Go to the place first and see what people there generally wear.
The people at the krav maga place near me are crazy bastards so the only thing we wear are cups, but when I went to another krav maga place for a lecture the instructor there almost had me sit out because I had no mouth guard. Just an example of how different places teaching the same thing can be regarding protective gear.


Those things are awful.
You probably won't be hard sparring for months and instead focused on fundamentals and improving fitness.
That is unless you have the misfortune of being fed to the competative fighter(s) of the gym and they don't expect you to stick around long.


You can. I did it and just focused a little morè on head movement and evasión.
It Will be fine no much diference


Belt test is this weekend and I still don't have my forms totally down.
I am also not super confident in the concrete block break I have to do, as every time I have attempted it before has lead to injury.
All that is left to do is practice outside of class and hope everything goes well for test.


Past my belt test and broke the concrete block with one strike.
Actually hit though it so hard/fast that the edge of it cut my arm as I went through the block. Used a palm strike this time and my hand doesn't even hurt. Unlike hammer fist where even when I hit full force I didn't go through the thing and injured my hand.
2nd kub (red belt) here I come.


Actually ranked up to 1st kub rather then second.
If things keep up in the next 6 or so months I will be a black belt.


Was some dispute by the head instructor what my rank actually is.
Decided to just leave it where it was, and have me just train until November for a Dan (blackbelt) test.

Training was fun. I personally didn't learn anything new, but helped a few students have some breakthroughs with a kick they are working on.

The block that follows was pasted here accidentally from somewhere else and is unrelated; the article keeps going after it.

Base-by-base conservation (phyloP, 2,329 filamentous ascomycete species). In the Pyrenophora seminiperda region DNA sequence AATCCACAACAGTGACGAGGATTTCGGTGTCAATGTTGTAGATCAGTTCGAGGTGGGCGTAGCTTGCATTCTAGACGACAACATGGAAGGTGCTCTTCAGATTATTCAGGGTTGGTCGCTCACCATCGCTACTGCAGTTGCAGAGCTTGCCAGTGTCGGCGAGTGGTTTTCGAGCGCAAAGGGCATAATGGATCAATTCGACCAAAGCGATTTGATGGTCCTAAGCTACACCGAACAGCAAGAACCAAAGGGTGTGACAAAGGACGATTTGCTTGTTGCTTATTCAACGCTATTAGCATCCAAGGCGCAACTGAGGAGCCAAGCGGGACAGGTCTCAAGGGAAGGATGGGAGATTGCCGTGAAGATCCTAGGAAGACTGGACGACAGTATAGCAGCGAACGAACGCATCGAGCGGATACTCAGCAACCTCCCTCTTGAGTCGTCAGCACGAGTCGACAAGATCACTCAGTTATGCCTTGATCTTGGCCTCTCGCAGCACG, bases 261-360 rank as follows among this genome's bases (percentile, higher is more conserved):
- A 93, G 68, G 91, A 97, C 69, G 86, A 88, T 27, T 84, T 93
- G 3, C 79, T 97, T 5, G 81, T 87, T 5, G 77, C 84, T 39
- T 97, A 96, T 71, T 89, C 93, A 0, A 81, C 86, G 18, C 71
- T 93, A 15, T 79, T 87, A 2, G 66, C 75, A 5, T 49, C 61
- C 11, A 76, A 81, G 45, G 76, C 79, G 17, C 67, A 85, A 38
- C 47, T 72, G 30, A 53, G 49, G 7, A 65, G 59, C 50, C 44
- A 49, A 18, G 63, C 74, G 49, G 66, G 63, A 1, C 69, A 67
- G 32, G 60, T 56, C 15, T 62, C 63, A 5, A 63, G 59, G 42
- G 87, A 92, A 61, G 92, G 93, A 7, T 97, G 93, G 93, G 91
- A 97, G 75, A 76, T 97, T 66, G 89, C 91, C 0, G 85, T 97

Sparred without any gear for some reason. Since my shins are still mostly unconditioned it kind of sucked when I got kicks checked. But it gave me a excuse to practice palm strikes, which worked really well. They cover all the angles standard karate punches leave out (the style of karate I do doesn't have long hooks and overhands for some reason, and back fist kind of sucks if I am being honest). One thing I haven't seen anywhere else that I really like is the way the head instructor does knife hand strikes.
Rather then it being with the blade of the hand as it normal, his version that he taught to me is more of a very modifide palm strike using the very edge of the bones in base of the palm. Can break blocks with it and deliver a monstrous amount of power to a relatively small area on hard targets without injuring the hand after a bit of conditioning. I really like using it defensively too, as a way to counter strike limbs then briefly hold them in place for a follow up counter blow to the body.

I haven't seen it in books, videos, or discuses online, so I think doing the knife hand this way might be something unique to this line of schools, as he said he learned it that way directly from his master from Korea.
Very cool and glad to have it as part of my tool box of techniques.


God damn today was fun. Spar like crazy.
Men, succubi, children, 2 on 1, 3 on 1. 1 minute rounds, 2 minute rounds, just going until someone is too tired to keep going.
It was a buffet of combat and every dish came with a knuckle sandwich.
I has so much fun sparing today, but now I am dead tired and more then a little swore.